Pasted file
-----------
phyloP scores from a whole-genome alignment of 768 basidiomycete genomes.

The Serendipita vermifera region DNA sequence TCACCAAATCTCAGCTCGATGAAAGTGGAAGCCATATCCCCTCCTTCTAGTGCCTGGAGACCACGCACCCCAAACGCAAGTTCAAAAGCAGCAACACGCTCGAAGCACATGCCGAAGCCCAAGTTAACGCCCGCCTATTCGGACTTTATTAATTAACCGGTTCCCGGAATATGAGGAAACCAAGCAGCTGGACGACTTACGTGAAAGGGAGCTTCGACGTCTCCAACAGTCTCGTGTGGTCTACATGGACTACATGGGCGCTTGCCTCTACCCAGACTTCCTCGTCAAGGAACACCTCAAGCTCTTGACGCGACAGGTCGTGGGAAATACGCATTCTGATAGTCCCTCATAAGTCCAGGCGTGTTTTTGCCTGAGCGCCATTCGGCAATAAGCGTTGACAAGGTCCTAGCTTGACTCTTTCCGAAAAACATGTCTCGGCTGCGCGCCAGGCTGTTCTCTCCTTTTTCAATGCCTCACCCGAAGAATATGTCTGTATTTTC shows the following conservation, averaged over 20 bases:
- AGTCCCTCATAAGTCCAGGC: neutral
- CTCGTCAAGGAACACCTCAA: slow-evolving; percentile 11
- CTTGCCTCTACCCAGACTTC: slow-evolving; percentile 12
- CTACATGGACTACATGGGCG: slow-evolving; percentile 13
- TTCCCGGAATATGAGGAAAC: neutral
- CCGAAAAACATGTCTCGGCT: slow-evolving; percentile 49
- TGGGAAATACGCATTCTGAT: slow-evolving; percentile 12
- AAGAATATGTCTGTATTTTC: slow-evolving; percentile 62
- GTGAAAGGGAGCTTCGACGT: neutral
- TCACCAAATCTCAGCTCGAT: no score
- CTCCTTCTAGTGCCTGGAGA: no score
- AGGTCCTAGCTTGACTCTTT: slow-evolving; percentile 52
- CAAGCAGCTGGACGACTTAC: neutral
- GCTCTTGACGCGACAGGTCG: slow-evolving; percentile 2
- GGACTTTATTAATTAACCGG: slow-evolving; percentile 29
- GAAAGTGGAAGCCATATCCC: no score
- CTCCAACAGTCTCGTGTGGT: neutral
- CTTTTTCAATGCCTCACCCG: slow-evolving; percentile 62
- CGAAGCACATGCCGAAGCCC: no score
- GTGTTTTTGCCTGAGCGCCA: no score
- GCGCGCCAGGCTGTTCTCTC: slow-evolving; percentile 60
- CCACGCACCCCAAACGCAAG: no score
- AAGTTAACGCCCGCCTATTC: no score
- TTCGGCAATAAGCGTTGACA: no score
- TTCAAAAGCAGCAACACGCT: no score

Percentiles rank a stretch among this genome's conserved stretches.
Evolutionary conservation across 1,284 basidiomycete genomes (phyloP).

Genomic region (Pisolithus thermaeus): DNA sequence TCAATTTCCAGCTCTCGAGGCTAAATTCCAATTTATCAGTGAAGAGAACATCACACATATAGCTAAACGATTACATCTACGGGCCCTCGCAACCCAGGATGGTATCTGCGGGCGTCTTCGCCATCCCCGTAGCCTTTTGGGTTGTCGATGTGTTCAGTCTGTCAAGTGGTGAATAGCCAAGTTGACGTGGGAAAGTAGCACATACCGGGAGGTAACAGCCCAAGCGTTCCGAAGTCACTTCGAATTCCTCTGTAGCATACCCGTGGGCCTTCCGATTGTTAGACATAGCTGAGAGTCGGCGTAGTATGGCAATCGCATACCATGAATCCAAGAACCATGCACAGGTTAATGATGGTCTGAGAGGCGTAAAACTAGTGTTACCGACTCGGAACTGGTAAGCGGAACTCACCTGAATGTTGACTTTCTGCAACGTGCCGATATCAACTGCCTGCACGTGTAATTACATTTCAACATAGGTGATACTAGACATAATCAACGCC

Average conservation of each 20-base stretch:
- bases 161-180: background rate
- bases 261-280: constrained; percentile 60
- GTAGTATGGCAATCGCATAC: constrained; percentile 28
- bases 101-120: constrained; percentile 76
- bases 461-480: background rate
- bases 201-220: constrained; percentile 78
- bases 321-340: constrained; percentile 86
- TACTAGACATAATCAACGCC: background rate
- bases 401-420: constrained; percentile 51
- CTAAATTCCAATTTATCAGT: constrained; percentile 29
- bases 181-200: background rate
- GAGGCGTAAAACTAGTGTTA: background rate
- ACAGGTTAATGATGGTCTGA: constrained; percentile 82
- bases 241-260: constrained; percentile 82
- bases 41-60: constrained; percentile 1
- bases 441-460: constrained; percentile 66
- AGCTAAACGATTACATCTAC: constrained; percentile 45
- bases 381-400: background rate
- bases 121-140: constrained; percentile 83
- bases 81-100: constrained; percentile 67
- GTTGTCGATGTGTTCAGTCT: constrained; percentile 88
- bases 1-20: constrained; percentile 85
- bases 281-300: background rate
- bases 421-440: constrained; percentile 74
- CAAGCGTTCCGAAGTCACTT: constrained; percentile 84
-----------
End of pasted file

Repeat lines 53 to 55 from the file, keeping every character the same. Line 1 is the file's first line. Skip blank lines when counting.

- bases 1-20: constrained; percentile 85
- bases 281-300: background rate
- bases 421-440: constrained; percentile 74